Ferré launched his label in Milan in 1978. A trained architect, he quickly developed a signature marked by precise tailoring and strong, graphic shapes and colors. The frivolous charm of the best Paris fashions has little to do with Ferré’s strict, studied style. The frill-spouting blouses that he favors are as serious as they are sumptuous.
Even if he had been a more obvious choice for Dior, it was probably inevitable that French xenophobia would be inflamed when Ferré was named to replace Marc Bohan, the Frenchman who had long designed France’s best-selling couture line. So last summer, when the bearish, bearded Ferré landed with a thud at the famous “Trianon gray” mansion at 30 avenue Montaigne, he quickly earned the nickname “that Italian at Dior.”
What’s unfortunate is that all this bad blood—not to mention the thunder stolen by the appointment in October of Claude Montana as the couturier at Lanvin—has overshadowed Ferré’s recent achievements.
No stranger to the life of luxe, Ferré was born in 1944, the son of an engine parts manufacturer who celebrated his arrival with a party at his country house near Milan. Sitting in his spare, just-redecorated office at Dior last fall, Ferré recalled his childhood “style of life, style of education. On both sides of the family there was someone elegant. My mother’s family was very rich, with jewels and a wonderful house. We can say it was noble. It was that kind of life.”
Ferré studied architecture, but “at that time in Italy,” he says, “that meant more working as an interior decorator. That was not me. So I made jewelry.” It caught the eye of Anna Piaggi, the legendary fashion editor, who commissioned Ferré to make transparent plastic bathing suits with silver buckles for a photo spread in 1969.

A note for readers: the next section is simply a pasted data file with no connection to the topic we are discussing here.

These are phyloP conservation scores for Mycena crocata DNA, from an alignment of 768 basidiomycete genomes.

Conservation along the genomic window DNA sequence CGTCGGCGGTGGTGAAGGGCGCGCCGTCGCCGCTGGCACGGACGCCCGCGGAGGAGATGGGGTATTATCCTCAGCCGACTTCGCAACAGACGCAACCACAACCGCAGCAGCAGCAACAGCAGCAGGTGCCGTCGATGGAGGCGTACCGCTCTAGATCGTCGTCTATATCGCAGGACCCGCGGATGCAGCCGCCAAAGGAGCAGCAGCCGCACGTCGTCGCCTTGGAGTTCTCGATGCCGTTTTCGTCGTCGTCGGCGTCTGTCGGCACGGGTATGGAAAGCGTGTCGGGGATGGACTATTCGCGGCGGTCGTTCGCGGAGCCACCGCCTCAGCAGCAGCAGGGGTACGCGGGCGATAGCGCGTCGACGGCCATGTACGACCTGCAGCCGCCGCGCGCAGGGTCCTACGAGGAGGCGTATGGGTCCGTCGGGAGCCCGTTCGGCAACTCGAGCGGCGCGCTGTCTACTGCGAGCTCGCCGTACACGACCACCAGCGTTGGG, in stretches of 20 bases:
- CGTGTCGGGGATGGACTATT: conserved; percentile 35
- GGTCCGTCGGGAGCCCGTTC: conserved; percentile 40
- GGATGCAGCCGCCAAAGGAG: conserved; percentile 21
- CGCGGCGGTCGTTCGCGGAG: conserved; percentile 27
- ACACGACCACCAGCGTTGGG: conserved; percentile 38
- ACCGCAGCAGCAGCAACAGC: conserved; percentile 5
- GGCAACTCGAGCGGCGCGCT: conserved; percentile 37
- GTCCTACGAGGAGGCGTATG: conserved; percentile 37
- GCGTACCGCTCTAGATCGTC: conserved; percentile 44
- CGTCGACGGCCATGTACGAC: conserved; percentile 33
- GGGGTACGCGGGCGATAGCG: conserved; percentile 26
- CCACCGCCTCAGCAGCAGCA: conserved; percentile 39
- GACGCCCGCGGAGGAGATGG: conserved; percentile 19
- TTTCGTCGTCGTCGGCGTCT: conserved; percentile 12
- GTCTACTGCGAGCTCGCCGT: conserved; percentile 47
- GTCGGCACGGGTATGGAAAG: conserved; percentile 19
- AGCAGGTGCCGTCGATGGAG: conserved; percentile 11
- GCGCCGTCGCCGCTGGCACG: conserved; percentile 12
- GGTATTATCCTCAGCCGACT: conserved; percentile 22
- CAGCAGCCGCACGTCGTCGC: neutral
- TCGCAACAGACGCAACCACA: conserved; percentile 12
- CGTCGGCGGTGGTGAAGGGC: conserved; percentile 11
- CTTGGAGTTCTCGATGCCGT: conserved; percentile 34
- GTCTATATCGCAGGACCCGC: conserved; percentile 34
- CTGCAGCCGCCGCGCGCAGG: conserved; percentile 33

Ferré’s personal style was sober. “I was a free bourgeois,” he says. “I have always worn my flannel pants, my blue jacket. I never wore safari jackets or blue jeans.”
For six years in the seventies, Ferré worked as a bureaucrat for the Italian government in Bombay, studying manufacturing opportunities there. He was 24 years old when he started. “They were looking for someone with taste, with a certain kind of culture to make this analysis,” he says. He once persuaded a company that made quilts for the Pakistani army to turn them into jackets for fashionable Italians. Returning to Milan, he met a clothing manufacturer who asked him to set up a high-priced division. There were few Italian designers then. “Krizia,” Ferré says. “That’s all.”
Ferré saw fashion as “an expanding situation.” And indeed, in 1978, the manufacturer backed a Ferré label. “I had a point of view,” the designer says. “It was for a woman who looked at tradition but was making her own choice.” Ferré says he always starts designing with an idea of “new shapes, new volumes in movement.” That forward-looking approach assured him of a prominent place in fashion.